2015 NBA Mock Draft 2.0: Projecting the first round with lottery order set
The big winner from this year's NBA draft lottery? The Minnesota Timberwolves, who will add a third No. 1 overall pick to their roster. A close second were the Los Angeles Lakers, who will have a chance to add a franchise player to succeed Kobe Bryant.
The big loser? The New York Knicks, who after mailing in the second half of the season and finishing with the NBA’s second-worst record will pick fourth overall. That’s what the franchise gets for sending GM Steve Mills, not Phil Jackson, to the lottery.
Without further ado, let's get to my Mock Draft 2.0. Here are my first-round projections now that the lottery is set.
Here’s where the draft gets a little murky. The Sixers need a playmaker; two potential elite ones are on the board. Mudiay is unknown—he spent an injury riddled season in China—but he is an explosive point guard cut out of the mold of Russell Westbrook. Expect Philadelphia to go back and forth on Mudiay and Ohio State’s D’Angelo Russell.
Steve Mills's face said it all. Fourth? The Knicks GM certainly expected better after his team effectively tanked the second half of the season. Still, grabbing Russell, a gifted playmaker, is far from a consolation prize. Russell reads defenses like a five-year veteran and thrives in transition. Can he learn—and excel—in the triangle? That’s a more difficult question.
Comparisons coming out of Porzingis’s camp are lofty: Kevin Garnett. Porzingis isn’t as skilled of a post player as KG, but he is a legitimate stretch four, athletic with a fluid shooting stroke. Porzingis will need a year to bulk up but he has enormous potential.
Too high for Kaminsky? First you have to identify what his major flaws are. Kaminsky is a smooth shooting big who can score off the dribble and from beyond the three-point line. The Kings have a gaping hole at power forward, and Kaminsky could complement DeMarcus Cousins nicely. There are issues defensively, but few better scoring options for George Karl’s offense.
Here’s what we know about the Nuggets: They want to play fast again. Here is what we know about Winslow: He is excellent in transition. Winslow’s size could be an issue, but a strong NCAA tournament run with Duke opened eyes and revealed a more complete game. That will help Denver, which needs a few more complete players.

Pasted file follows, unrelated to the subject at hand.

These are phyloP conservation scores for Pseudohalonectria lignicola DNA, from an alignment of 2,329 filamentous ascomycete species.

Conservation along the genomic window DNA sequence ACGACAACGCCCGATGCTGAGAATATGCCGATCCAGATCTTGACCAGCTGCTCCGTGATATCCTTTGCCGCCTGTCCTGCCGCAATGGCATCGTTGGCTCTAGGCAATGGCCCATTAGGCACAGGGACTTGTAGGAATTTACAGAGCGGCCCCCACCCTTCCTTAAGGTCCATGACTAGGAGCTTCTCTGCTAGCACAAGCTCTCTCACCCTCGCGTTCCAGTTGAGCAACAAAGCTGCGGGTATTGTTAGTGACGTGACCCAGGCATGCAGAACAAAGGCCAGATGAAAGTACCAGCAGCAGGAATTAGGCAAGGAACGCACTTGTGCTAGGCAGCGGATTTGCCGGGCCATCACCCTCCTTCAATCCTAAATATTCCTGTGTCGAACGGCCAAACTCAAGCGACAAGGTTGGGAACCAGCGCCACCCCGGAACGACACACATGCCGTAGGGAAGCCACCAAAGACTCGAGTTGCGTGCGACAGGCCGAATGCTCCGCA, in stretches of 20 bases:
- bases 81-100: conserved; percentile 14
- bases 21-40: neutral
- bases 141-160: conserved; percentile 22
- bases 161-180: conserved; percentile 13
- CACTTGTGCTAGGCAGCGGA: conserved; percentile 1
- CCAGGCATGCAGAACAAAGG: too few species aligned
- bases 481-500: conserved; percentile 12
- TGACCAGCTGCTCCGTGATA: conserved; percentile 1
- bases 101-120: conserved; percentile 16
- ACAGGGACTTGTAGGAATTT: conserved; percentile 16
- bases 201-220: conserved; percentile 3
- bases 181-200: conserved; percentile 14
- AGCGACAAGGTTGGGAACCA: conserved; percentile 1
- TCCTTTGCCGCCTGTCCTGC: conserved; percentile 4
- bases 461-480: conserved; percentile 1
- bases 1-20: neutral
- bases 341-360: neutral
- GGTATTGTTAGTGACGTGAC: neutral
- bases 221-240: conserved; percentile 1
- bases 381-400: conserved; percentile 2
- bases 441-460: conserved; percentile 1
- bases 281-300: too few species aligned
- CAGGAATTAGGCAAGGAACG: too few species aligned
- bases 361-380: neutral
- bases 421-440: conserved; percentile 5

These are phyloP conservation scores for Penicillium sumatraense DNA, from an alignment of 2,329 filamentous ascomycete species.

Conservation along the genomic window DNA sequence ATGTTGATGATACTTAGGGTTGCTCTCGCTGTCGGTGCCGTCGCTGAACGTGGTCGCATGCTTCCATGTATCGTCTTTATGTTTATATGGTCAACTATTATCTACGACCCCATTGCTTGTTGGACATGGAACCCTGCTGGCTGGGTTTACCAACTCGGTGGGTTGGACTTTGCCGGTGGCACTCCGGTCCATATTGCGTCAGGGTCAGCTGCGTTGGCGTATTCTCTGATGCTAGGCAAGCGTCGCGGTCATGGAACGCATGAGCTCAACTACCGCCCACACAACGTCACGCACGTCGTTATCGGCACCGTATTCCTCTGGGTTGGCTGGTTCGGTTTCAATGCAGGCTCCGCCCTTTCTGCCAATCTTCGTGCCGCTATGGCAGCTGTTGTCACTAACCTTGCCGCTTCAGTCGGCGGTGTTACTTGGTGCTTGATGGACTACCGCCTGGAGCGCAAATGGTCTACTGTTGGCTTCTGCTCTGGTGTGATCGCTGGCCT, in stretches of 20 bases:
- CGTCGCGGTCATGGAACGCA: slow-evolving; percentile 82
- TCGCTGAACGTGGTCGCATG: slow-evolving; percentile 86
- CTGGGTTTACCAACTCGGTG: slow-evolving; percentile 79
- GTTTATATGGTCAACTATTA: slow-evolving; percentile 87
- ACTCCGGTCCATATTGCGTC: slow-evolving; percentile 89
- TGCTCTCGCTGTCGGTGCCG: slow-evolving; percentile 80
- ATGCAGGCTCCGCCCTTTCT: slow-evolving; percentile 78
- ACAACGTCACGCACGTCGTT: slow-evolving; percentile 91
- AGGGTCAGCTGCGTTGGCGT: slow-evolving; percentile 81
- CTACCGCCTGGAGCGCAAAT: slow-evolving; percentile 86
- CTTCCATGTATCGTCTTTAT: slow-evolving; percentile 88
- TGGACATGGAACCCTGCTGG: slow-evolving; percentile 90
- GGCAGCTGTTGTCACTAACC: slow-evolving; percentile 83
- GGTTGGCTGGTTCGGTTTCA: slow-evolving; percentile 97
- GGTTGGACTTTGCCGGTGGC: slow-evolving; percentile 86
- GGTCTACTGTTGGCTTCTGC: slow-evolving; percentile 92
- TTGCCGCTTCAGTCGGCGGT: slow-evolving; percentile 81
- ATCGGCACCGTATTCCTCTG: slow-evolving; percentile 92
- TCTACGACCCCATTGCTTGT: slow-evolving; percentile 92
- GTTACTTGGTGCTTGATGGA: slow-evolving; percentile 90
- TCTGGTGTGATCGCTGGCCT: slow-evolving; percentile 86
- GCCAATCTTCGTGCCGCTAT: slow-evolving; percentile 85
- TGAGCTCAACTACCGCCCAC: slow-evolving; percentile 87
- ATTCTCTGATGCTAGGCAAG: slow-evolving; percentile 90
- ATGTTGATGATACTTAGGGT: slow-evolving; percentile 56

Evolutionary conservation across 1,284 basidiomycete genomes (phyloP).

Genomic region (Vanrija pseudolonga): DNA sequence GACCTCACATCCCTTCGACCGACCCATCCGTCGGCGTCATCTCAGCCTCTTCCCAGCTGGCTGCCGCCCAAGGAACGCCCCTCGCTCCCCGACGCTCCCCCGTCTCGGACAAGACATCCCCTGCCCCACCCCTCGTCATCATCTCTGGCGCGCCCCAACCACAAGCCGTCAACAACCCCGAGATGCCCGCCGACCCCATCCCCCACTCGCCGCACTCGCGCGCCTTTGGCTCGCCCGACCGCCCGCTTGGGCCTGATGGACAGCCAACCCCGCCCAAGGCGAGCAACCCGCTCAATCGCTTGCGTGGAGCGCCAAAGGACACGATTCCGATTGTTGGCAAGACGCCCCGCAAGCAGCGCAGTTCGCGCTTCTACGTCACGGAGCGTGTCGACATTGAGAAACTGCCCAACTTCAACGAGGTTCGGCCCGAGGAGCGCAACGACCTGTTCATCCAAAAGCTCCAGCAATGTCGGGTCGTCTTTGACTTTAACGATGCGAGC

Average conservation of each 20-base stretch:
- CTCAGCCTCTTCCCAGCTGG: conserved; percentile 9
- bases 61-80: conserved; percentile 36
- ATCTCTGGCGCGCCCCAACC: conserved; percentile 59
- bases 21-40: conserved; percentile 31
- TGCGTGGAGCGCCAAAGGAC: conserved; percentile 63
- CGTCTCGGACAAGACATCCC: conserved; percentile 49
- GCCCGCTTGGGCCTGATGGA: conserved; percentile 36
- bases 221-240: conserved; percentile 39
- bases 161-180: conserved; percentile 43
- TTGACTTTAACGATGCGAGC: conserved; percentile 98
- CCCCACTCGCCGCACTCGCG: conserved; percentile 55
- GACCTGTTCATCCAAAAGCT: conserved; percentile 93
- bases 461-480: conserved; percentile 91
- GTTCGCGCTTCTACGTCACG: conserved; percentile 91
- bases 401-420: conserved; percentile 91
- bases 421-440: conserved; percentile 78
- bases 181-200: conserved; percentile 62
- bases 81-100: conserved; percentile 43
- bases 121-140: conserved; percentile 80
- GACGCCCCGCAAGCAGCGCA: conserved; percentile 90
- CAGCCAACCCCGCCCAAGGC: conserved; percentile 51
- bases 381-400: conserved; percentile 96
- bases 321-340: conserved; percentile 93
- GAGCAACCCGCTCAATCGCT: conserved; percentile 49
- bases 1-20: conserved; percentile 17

Detroit has a sizeable hole at small forward and Johnson, a defensive-minded swingman who has evoked comparisons—at least physically—to Metta World Peace, looks like a nice fit. Johnson needs polish offensively but he made 37.1% of his three’s last season, far better than many scouts predicted. Myles Turner is a candidate here, too.
One of the bigger surprises of the combine was Booker; not because of how he played (he didn’t) but executives' opinion of him. Several execs identified Booker as the best shooting prospect in the draft. The Hornets—last in three-point shooting last season—need a perimeter threat to take pressure off of Al Jefferson.
Larry Bird telling Willie Cauley-Stein he was a $100 million player was one of two things: A smokescreen—why would the Pacers jump at a defensive minded center—or (another) message to Roy Hibbert to opt. A pick closer to reality is Hezonja, a sweet shooting two-guard who could emerge as a starter next season.
After years of having a surplus of bigs, Utah needs help there. Lyles isn’t as advanced offensively as his UK teammate, Towns, but he is a solid face-up power forward who has shown flashes of a decent perimeter game. If the Jazz prefer a more NBA-ready forward, another Lyles teammate, Willie Cauley-Stein, is a candidate here, too.
The Suns would love an offensive-oriented big to fall to them here. Cauley-Stein is limited offensively, but he is a versatile defender who can help solve the Suns' rebounding problems. And he is the most NBA-ready big man in the draft.